Japan: Home to the World’s Most Expensive Fruit

If you are an avid fruit eater like myself, you better make a fruit budget during your time in Japan. Japan is home to some of the most expensive fruit in the world. To maintain a daily intake of 3-5 fruit servings per day, expect to pay about $10-$15 a day. Japanese convenience stores which are known as “konbini” typically sell apples for $2-3 a piece. Buying fruits in bulk at markets and grocery stores does not make the habit that much cheaper—plus, it’s difficult to buy fruit in bulk when you are traveling, as you probably don’t want to lug the fruit around or might not have a place to stash it.

expensive apples in japan

Hungry for an apple? You better be prepared to shell over $10 for this variety.

expensive watermelon

$65 for a watermelon? In Japan, yes!

expensive grapes

At $22 a pack, these individual grapes cost more than $1 a piece!

japanese grapes

$47 for this small pack of grapes.

 

 

 

 

 

 

 

 

 

 

 

 

 

 

 

 

 

 

 

 

 

 

 

 

 

 

 

 

 

 

 

 

 

 

Apart from the everyday fruit sold at konbini and grocery stores intended for personal consumption, Japan is home to a huge luxury fruit industry. You can spend literally hundreds of dollars on a watermelon or thousands of dollars on grapes. Definitely worth a visit, Sembikiya Fruit Store is unlike any grocery store you’ve visited, more resembling a jewelry shop than a grocery store, with prices to match. What sets these fruits a part from ordinary fruits? They are grown with extreme care and precision. For example, cantaloupe are grown in perfectly weathered greenhouses and individually outfitted with hats to prevent sun burn, or plants that only grow a single fruit (farmers prune the less desirable fruit early on), so that the single fruit receives the entire plant’s sweetness.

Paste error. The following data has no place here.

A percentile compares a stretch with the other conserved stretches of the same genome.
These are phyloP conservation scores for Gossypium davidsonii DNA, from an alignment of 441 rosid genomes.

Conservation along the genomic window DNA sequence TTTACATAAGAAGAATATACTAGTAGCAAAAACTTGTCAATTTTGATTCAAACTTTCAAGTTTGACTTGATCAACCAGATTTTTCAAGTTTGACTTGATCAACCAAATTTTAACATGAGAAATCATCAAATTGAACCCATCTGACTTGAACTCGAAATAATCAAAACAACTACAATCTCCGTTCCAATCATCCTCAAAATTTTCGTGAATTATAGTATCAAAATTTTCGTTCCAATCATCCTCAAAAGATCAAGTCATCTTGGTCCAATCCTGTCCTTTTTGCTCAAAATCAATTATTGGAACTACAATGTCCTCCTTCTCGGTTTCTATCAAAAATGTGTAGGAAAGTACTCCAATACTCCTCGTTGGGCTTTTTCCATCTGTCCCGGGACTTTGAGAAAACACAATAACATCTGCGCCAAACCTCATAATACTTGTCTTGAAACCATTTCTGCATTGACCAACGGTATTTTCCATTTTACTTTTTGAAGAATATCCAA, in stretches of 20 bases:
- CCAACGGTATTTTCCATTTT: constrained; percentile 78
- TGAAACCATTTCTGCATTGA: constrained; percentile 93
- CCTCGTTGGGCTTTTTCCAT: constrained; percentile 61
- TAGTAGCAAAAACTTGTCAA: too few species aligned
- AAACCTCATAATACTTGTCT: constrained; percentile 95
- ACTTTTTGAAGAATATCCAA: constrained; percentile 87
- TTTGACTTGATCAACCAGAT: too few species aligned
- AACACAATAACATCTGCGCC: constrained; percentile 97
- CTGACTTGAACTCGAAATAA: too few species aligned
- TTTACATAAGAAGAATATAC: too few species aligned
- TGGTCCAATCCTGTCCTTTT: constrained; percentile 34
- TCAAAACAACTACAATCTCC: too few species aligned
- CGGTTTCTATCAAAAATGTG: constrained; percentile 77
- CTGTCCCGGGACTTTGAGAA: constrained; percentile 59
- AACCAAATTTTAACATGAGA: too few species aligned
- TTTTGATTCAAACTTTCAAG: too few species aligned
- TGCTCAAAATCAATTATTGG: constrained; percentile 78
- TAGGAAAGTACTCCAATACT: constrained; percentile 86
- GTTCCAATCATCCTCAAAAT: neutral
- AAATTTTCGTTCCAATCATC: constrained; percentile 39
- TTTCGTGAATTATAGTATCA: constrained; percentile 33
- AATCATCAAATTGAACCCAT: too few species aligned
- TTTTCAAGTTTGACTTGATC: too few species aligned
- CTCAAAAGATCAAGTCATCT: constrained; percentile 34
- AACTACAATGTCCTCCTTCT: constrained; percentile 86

watermelon gifts

These watermelons will set you back more than $25!

You’ll not only find expensive regular looking fruit, but engineered fruit like nothing you’d find in the wild, such as square shaped watermelons, ideal for stacking.

Just like in China, gifting friends fruit is common practice. Gifts are presented not only on special occasions, but to show appreciation and build relationships. When invited as a guest into a home for a meal or a visit, never show up empty-handed. While you don’t have to necessarily spend hundreds of dollars on Ruby Roman grapes or heart-shaped watermelons, there are other options for less than $20.

apple ringo

 

 

 

Although expensive, Waygo recommends you don’t skip out on consuming fruit while traveling in Japan. Remember what the doctor says, an apple a day keeps the doctor away!

 

Ali